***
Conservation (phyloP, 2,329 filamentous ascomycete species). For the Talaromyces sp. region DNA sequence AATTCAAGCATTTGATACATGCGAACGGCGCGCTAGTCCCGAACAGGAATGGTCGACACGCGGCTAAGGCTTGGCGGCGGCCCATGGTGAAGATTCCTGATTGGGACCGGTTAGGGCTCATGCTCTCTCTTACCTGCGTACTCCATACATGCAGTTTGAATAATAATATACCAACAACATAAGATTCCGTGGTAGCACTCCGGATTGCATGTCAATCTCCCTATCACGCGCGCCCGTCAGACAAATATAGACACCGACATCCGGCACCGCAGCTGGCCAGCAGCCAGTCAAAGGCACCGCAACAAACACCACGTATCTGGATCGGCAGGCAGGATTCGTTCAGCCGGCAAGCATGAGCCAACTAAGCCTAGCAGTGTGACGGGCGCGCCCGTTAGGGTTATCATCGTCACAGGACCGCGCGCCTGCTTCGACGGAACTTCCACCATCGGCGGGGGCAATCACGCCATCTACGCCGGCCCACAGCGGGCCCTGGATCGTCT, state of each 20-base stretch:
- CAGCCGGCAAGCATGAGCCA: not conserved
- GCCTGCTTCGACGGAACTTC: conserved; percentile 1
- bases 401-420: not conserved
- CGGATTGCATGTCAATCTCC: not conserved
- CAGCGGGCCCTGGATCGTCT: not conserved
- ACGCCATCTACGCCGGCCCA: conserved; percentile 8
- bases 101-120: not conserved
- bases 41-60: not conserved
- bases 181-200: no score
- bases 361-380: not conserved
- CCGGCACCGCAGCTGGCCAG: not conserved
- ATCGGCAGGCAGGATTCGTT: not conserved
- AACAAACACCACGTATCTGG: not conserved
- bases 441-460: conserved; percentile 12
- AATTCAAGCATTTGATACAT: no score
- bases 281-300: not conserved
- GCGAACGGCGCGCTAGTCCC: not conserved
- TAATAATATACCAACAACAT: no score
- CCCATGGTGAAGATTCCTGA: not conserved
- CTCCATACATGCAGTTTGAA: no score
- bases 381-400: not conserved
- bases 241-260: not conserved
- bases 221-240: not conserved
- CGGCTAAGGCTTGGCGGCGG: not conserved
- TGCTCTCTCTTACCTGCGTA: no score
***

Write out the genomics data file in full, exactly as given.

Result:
Conservation (phyloP, 2,329 filamentous ascomycete species). For the Talaromyces sp. region DNA sequence AATTCAAGCATTTGATACATGCGAACGGCGCGCTAGTCCCGAACAGGAATGGTCGACACGCGGCTAAGGCTTGGCGGCGGCCCATGGTGAAGATTCCTGATTGGGACCGGTTAGGGCTCATGCTCTCTCTTACCTGCGTACTCCATACATGCAGTTTGAATAATAATATACCAACAACATAAGATTCCGTGGTAGCACTCCGGATTGCATGTCAATCTCCCTATCACGCGCGCCCGTCAGACAAATATAGACACCGACATCCGGCACCGCAGCTGGCCAGCAGCCAGTCAAAGGCACCGCAACAAACACCACGTATCTGGATCGGCAGGCAGGATTCGTTCAGCCGGCAAGCATGAGCCAACTAAGCCTAGCAGTGTGACGGGCGCGCCCGTTAGGGTTATCATCGTCACAGGACCGCGCGCCTGCTTCGACGGAACTTCCACCATCGGCGGGGGCAATCACGCCATCTACGCCGGCCCACAGCGGGCCCTGGATCGTCT, state of each 20-base stretch:
- CAGCCGGCAAGCATGAGCCA: not conserved
- GCCTGCTTCGACGGAACTTC: conserved; percentile 1
- bases 401-420: not conserved
- CGGATTGCATGTCAATCTCC: not conserved
- CAGCGGGCCCTGGATCGTCT: not conserved
- ACGCCATCTACGCCGGCCCA: conserved; percentile 8
- bases 101-120: not conserved
- bases 41-60: not conserved
- bases 181-200: no score
- bases 361-380: not conserved
- CCGGCACCGCAGCTGGCCAG: not conserved
- ATCGGCAGGCAGGATTCGTT: not conserved
- AACAAACACCACGTATCTGG: not conserved
- bases 441-460: conserved; percentile 12
- AATTCAAGCATTTGATACAT: no score
- bases 281-300: not conserved
- GCGAACGGCGCGCTAGTCCC: not conserved
- TAATAATATACCAACAACAT: no score
- CCCATGGTGAAGATTCCTGA: not conserved
- CTCCATACATGCAGTTTGAA: no score
- bases 381-400: not conserved
- bases 241-260: not conserved
- bases 221-240: not conserved
- CGGCTAAGGCTTGGCGGCGG: not conserved
- TGCTCTCTCTTACCTGCGTA: no score